Growing Up Gaming: EverQuest part 2

I’ve been getting behind on posting these regularly as I’ve been consumed by Horizon: Zero Dawn on Playstation 4. I finished with a platinum trophy, so it’s time to jump back into the retro reminiscing with more about EverQuest.

In the last post I went over memories on the Antonica continent, setting sail across the Sea of Tears to the continent of Faydwer. On the way there, the boat would stop at an island inhabited by the Sisters of Marr, who killed my friend’s shadow knight when he mistakenly stepped off thinking he’d arrived at his destination. Once the ship set sail again, however, you did arrive at Faydwer in the Butcherblock Mountains, which housed the dwarf capital of Kaladim. Beyond that you’d venture into Greater Faydark, the elf forest and home to both the high elf city of Felwithe and the wood elf city of Kelethin.

Felwithe – Truly an awe inspiring sight

Nearby was the infamous zone called Crushbone where one quickly learned about orcs and “trains to zone.” The zone boss that players camped was called Emperor Crush, who had a dark elf near him named Ambassador D’Vinn (this NPC has been given a nod in World of Warcraft Legion with a demon NPC named Ambassador D’vwinn).

When adds would respawn during a fight or extra enemies were accidentally grabbed in a fight, parties would have no choice but to flee the battle. EverQuest, unlike modern MMOs, had no leash mechanic on NPCs. Instead, they would keep chasing players until they were killed or until they reached the border of a zone, its zone line. The whole time, players were drawing attention of every enemy in their escape route, building a train of enemies chasing them to the zone, hence the warning shouts “train to zone” told others to beware of the incoming danger. Other zones that were notorious for trains wiping numerous parties were Unrest and Mistmoore Manor, home of the vampire Mayong Mistmoore (also referenced in the original release of World of Warcraft).

Trains could get pretty bad

Train death
Like…..really bad.

Lesser Faydark, a second zone that continued the massive forest of the continent, was home to another major GM event I remember hearing about by word of mouth, though this one happened when I was playing. It took place during the first expansion, the Ruins of Kunark, when the god of fear, Cazic Thule, appeared in the forest. Firiona Vie arrived to drive him back with Tunare’s blessing, but not before he was able to corrupt a unicorn that was known to wander the zone. The unicorn, Equestrielle, was a friendly NPC to good races. Firiona was forced to make a choice to save Equestrielle from corruption by killing her or risk corrupting her forever by cutting off her horn, though doing so would allow her to purify the forest of Cazic Thule’s corruption. If I recall, the unicorn asked her friend to save the forest and Equestrielle became the black horse, Corrupted Equestrielle, who would kill anyone on sight and was a very dangerous NPC wandering the forest from then on. She killed me and three friends once and our max level friend had a hard time getting our corpses dragged to the zone line without being killed herself.

Which is another point I’ve not touched on. Death was serious business in EverQuest. If you died, all your gear, your money, and your inventory was left at the point you died. You had to have players bind your soul to cities near where you’d be hunting so you would respawn there completely unequipped and run back to your corpse to reacquire your gear. Death also carried with it experience penalties and the possibility to lose levels (which could render you unable to wear armor you had on). Other players could drag your corpse for you and necromancers made money summoning corpses to them (sometimes the only way to get your corpse back). You had 24 or 48 hours (I forget which) of online time  or 1 week offline time to recover your corpse of it decayed and you lost everything on it.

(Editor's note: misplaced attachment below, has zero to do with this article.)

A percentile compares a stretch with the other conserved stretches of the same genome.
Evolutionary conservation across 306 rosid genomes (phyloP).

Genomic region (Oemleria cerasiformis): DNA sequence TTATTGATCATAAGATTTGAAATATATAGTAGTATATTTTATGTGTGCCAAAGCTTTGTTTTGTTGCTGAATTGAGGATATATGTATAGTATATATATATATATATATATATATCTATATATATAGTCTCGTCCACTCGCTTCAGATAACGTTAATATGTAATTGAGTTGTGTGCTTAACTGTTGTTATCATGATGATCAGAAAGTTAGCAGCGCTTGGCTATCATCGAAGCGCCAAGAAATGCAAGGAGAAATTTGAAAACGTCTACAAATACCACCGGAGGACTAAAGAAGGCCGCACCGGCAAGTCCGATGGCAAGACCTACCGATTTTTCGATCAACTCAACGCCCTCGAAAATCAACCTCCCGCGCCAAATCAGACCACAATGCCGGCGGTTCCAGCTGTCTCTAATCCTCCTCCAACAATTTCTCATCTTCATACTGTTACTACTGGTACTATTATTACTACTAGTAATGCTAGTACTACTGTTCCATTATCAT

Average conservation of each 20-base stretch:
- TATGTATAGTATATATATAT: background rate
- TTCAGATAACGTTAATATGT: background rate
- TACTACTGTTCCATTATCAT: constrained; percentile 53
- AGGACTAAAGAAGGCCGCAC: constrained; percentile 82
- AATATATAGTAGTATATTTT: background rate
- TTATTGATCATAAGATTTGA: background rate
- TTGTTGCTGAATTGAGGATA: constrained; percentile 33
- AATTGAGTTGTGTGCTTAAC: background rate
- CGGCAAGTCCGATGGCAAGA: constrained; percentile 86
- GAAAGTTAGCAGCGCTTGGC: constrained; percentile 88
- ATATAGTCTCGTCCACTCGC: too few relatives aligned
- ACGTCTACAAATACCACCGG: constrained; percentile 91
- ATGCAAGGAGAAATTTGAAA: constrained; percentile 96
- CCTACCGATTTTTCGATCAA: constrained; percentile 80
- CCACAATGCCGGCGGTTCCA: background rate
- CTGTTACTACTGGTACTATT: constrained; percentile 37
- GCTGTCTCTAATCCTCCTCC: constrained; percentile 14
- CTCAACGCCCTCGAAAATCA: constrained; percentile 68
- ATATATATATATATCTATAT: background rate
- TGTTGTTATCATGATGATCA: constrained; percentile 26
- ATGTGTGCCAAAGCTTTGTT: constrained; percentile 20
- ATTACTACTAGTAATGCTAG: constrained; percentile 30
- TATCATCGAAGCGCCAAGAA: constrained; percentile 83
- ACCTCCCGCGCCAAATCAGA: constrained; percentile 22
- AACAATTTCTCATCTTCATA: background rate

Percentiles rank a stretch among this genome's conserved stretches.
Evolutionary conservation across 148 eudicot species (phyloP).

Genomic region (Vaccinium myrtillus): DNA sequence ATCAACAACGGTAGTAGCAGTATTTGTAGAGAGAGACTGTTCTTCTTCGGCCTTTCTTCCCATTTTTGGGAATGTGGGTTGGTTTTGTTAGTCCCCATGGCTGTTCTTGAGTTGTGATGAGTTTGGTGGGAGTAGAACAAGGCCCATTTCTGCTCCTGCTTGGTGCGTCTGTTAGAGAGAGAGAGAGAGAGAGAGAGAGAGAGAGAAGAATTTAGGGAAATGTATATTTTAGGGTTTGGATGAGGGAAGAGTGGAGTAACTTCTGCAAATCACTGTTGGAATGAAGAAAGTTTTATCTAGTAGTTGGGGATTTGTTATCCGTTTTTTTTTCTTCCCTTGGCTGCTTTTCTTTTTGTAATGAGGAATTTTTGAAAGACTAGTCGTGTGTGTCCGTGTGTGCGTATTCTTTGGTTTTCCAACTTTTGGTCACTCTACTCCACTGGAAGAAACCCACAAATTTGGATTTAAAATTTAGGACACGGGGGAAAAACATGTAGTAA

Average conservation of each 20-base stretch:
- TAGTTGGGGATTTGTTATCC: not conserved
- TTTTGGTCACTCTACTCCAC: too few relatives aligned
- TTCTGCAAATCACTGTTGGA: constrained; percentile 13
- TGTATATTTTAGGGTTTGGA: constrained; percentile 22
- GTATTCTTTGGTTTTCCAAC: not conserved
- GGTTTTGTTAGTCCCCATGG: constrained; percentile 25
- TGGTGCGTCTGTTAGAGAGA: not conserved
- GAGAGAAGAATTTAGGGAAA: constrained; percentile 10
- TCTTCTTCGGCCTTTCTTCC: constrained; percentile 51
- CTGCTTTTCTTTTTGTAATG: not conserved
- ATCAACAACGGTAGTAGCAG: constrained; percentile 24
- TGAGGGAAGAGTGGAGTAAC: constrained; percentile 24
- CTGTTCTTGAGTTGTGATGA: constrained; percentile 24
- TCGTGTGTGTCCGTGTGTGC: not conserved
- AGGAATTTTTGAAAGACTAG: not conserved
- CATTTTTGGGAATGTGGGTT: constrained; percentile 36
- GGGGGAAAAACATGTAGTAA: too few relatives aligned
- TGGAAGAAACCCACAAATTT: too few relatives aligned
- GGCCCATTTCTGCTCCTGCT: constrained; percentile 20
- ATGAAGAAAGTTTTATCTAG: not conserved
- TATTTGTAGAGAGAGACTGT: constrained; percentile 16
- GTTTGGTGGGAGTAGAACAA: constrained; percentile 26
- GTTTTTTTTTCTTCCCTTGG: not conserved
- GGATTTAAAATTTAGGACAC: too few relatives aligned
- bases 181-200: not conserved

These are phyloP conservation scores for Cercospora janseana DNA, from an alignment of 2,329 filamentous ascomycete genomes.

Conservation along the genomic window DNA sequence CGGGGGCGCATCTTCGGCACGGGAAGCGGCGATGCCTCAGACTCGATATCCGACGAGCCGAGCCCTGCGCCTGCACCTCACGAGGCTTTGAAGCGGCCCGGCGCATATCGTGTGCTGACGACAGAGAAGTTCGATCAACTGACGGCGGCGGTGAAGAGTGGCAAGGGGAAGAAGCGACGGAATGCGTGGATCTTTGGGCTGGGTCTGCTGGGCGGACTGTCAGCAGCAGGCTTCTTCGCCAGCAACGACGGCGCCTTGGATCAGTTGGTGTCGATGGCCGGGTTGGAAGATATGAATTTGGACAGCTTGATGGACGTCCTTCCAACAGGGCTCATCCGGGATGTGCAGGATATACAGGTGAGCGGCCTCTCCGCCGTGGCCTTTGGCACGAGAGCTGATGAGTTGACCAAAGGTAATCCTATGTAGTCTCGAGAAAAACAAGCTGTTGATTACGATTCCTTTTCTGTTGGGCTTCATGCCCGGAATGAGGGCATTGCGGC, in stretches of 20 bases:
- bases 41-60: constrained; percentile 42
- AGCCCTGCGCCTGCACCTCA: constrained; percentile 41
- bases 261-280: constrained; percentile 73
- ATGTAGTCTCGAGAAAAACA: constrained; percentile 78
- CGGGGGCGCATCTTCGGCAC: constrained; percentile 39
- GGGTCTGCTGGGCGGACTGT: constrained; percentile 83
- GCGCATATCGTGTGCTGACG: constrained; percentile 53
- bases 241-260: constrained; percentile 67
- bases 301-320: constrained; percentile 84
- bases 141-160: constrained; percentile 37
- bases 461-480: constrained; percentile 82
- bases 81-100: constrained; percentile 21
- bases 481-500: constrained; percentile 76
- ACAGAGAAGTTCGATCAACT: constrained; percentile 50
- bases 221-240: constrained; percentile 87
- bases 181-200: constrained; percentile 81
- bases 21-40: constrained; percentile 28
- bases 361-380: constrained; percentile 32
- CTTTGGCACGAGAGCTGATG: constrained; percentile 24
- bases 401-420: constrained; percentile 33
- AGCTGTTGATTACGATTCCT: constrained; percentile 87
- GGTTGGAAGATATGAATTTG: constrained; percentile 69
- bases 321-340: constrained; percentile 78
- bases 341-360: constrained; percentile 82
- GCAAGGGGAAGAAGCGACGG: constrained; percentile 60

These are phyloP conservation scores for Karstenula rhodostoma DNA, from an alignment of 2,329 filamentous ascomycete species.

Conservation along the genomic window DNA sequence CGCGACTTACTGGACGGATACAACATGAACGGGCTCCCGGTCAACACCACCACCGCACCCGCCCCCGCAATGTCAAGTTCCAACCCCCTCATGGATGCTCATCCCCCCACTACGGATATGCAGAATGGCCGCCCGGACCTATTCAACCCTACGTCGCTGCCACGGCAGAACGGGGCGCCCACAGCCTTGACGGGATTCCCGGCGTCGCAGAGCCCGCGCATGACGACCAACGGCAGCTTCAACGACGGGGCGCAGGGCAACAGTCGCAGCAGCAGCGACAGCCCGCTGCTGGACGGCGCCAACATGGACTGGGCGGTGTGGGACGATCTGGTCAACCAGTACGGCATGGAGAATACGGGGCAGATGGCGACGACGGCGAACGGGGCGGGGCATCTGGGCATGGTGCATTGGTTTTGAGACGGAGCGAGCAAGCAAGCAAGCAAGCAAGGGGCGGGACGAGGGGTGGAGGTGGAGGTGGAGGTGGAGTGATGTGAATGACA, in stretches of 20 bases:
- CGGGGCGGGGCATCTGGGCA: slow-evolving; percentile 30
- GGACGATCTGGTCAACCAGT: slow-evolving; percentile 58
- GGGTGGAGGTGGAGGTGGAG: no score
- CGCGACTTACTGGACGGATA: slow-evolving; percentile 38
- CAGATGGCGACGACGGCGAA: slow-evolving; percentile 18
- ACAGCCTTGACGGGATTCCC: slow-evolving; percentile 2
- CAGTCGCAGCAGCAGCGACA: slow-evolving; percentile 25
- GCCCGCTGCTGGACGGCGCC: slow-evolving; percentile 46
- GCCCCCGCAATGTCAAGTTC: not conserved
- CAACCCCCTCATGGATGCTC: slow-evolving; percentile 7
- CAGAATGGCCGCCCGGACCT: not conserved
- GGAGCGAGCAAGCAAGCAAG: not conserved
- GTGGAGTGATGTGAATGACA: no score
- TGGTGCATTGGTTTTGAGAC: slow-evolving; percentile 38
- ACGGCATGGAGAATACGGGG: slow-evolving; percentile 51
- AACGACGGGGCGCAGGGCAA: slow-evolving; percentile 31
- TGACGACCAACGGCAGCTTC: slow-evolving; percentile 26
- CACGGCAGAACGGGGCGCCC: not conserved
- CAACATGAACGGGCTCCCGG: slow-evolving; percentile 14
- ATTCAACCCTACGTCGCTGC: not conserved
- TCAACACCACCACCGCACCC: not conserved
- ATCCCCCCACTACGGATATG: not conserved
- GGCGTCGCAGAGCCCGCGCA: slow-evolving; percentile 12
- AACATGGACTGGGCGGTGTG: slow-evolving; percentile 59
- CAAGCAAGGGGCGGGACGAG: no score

This corruption of Equestrielle was just one chapter in a larger over arching story in Norrath that played out over time involving Firiona Vie and the return of her old nemesis, the Child of Hate Lanys T’Vyl. I remember Lanys went on a quest with numerous players that culminated in the Rathe Mountains with a sphynx or some such creature posing a riddle. The player that answered it was granted special armor from the GM playing Lanys and a special title, I believe something like “The Discerner.”

Not all GM events were grand stories, though. My friend and I were in a volcanic zone when the sky turned red and a goblin was shouting to the zone he was cold. We managed to find him and my friend gave him a high level item with cold resistance. The goblin despawned, but then appeared again and gave my friend a breastplate that only came from very high end raids.

I never got high in level, enjoying the game at a leisurely approach alongside my guild and roleplaying as if we were having a D&D night all along the way. I did complete the Armor of Ro quest as well as the paladin’s class weapon to get the 2 handed sword the Soulfire. I didn’t play too far into the Kunark expansion before the Scars of Velious expansion released. I was barely high enough to travel to the moon when the third expansion Shadow of Luclin released.

What impressed me with each expansion was how big the new continents seemed. Ruins of Kunark introduced the Iksar race and Shadows of Luclin introduced the Vah’shir. Each race started at level 1 on their newly released continent, making an expansion introduce enough zones for 1-50 if not higher without going back to old zones, though that was of course still an option. It made the game seem so vast and expansive that few players would ever spend any real time hunting and exploring every zone across the world, especially since soloing was rather rare. Of course, the camp-and-grind leveling made this easier than modern models with quests and story driven experiences.